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Thursday, 3 November 2016

Evidence that Fran has seen plenty of wildlife in Cornwall, including the pasties

Thoughts from Cornwall on seagulls and pasties

On seagulls.

I am on holiday in Looe, Cornwall. Have you been there? If you're a seagull reading this, the answer is yes. In fact, you are probably reading it in Looe itself. Every seagull in the world is here, either as a permanent resident or on its own holiday. Very near our holiday home is the fish market. Every day the boats bring in mackerel or gurnard or haddock. The seagulls wait for their moment, flicking through their copies of 'Fish Burglary Tips for Birdlife' and then, in packs, like SAS troops, they pounce, hoping to grab as much as possible from the plastic ice boxes layered with the morning catch. The fishermen wave them away with their copies of 'How to Keep Seagulls from Stealing all your Stock' but back they come. It's like a war of attrition.

When our son was five, we were in Tenby in Wales and he was eating chips out of a paper cone while we stood on the beach. A seagull swooped down, its beak pointing due south towards the paper cone, and then STAB, STAB, STAB. Three chips, skewered on the end of his beak, and our son's mouth open in horror as this monster bird from a Daphne du Maurier story ravaged and pillaged his supper with not a hint of an apology.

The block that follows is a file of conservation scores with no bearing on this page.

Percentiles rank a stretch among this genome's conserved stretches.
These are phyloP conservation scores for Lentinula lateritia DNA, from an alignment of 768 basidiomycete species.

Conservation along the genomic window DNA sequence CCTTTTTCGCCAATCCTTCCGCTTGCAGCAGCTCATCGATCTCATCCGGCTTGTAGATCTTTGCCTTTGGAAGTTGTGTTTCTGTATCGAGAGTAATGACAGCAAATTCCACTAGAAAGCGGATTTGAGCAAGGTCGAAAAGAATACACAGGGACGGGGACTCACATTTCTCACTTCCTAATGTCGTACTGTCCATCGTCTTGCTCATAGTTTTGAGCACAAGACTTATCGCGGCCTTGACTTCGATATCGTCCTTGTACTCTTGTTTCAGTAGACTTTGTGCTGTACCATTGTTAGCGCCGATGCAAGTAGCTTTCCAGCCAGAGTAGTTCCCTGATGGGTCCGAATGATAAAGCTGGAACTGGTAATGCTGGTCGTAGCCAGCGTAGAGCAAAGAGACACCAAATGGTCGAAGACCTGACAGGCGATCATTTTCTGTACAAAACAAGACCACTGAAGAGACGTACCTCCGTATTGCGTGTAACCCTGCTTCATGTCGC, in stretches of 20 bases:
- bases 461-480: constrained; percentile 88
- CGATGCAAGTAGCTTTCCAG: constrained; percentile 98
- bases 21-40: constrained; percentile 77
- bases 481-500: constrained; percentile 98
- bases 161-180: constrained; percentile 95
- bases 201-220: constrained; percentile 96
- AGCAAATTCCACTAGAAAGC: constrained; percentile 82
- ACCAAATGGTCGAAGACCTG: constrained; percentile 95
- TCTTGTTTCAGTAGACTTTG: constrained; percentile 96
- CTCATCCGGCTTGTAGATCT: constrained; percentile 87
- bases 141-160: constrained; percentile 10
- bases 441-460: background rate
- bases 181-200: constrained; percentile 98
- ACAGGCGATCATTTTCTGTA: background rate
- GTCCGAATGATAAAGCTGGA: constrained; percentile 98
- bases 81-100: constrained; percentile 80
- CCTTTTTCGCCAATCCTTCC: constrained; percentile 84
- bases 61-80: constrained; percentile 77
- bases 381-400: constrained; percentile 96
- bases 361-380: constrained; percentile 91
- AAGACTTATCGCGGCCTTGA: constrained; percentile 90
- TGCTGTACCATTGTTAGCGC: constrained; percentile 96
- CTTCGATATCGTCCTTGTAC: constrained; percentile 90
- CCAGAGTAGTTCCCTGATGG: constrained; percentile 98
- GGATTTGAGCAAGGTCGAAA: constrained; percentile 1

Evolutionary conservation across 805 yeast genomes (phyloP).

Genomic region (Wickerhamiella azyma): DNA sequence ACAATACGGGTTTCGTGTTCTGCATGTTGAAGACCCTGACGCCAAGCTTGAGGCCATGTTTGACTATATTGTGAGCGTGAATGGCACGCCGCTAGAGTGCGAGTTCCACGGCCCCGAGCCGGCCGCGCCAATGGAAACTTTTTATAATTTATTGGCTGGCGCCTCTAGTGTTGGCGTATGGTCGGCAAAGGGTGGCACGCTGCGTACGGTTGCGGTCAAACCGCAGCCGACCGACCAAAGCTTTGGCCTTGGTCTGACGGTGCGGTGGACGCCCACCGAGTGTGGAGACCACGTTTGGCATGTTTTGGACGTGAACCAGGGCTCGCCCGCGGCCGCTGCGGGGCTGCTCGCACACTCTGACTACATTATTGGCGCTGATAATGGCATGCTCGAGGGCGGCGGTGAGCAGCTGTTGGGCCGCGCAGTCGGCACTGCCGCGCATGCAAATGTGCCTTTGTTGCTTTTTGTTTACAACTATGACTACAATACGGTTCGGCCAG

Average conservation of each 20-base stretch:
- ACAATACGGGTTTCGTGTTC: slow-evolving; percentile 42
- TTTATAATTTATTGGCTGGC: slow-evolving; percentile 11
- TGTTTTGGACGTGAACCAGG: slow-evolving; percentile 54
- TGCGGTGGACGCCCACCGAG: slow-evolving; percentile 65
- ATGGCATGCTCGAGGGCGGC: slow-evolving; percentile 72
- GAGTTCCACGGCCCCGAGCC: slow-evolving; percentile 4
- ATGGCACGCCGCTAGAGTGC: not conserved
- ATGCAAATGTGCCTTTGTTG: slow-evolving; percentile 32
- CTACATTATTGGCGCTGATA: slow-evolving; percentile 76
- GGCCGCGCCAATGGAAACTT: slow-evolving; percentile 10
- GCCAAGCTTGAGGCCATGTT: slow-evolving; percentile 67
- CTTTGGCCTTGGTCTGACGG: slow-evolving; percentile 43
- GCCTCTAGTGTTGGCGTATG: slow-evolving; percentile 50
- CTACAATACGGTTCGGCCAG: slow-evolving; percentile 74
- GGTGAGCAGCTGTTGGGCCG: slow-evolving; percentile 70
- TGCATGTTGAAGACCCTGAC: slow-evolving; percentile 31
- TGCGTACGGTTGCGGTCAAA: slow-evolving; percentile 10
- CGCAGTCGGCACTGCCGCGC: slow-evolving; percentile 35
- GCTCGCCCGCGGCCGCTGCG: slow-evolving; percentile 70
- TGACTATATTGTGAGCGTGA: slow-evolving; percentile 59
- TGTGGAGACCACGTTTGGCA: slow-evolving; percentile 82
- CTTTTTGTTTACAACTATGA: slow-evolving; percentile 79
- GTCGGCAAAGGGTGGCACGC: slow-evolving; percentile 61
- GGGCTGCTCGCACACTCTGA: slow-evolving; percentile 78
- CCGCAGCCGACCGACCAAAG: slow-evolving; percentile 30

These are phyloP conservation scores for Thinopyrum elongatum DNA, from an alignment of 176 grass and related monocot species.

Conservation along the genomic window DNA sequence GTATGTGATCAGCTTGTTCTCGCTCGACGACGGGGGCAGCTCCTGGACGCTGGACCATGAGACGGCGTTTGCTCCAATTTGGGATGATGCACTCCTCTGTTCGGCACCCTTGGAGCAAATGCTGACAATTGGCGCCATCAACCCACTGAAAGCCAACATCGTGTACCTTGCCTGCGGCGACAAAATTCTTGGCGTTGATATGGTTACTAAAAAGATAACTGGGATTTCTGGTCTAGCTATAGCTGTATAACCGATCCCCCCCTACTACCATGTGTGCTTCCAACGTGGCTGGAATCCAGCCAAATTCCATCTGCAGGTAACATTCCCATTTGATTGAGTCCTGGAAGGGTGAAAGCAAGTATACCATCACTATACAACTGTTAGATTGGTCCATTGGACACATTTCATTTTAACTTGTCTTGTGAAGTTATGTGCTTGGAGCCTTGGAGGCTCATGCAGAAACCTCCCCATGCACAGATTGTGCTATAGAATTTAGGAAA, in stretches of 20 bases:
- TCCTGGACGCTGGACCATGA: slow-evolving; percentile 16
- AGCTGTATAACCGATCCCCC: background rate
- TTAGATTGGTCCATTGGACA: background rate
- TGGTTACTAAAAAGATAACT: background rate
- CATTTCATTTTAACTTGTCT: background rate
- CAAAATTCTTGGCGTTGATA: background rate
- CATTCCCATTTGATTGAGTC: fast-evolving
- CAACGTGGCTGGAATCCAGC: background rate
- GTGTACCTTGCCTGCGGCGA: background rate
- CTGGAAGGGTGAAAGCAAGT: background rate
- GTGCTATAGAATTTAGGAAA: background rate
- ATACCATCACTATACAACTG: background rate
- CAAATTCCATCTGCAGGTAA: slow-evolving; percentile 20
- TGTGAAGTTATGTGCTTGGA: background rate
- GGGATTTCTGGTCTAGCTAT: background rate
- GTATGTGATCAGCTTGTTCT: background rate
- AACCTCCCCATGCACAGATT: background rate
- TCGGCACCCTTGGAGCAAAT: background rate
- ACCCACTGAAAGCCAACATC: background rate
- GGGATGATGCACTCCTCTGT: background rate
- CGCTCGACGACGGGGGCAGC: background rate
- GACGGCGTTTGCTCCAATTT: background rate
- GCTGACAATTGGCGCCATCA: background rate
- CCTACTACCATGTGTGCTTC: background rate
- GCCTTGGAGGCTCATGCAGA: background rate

The same happened to my sister earlier this year only this time with a long sausage roll. The seagull had obviously seen one of those rom-coms in which lovers eat spaghetti by taking an end each and slurping it in gently until their lips met in the middle, and wanted to try the same trick with my sister and her sausage roll.

This seagull's mother said, 'If you keep your mouth open like that all the time and the wind changes,
don't blame me for what happens .....' 


Talking of pastry.

On Cornish pasties ....

We decided to try the local pasties for lunch. I knew the pasty would be sizeable. I've seen them in the bakery shop windows, nudging aside Chelsea buns and doughnuts as if to say, 'Move over, small fry.' But I wasn't expecting to have to clamber inside the bag to fetch the pasty out, as you do a duvet from inside its cover, hauling it out by its corners. I wasn't expecting to climb my cheese and onion pasty, straddle it and control it before I could eat it. You do that with horses, don't you, not pastry goods?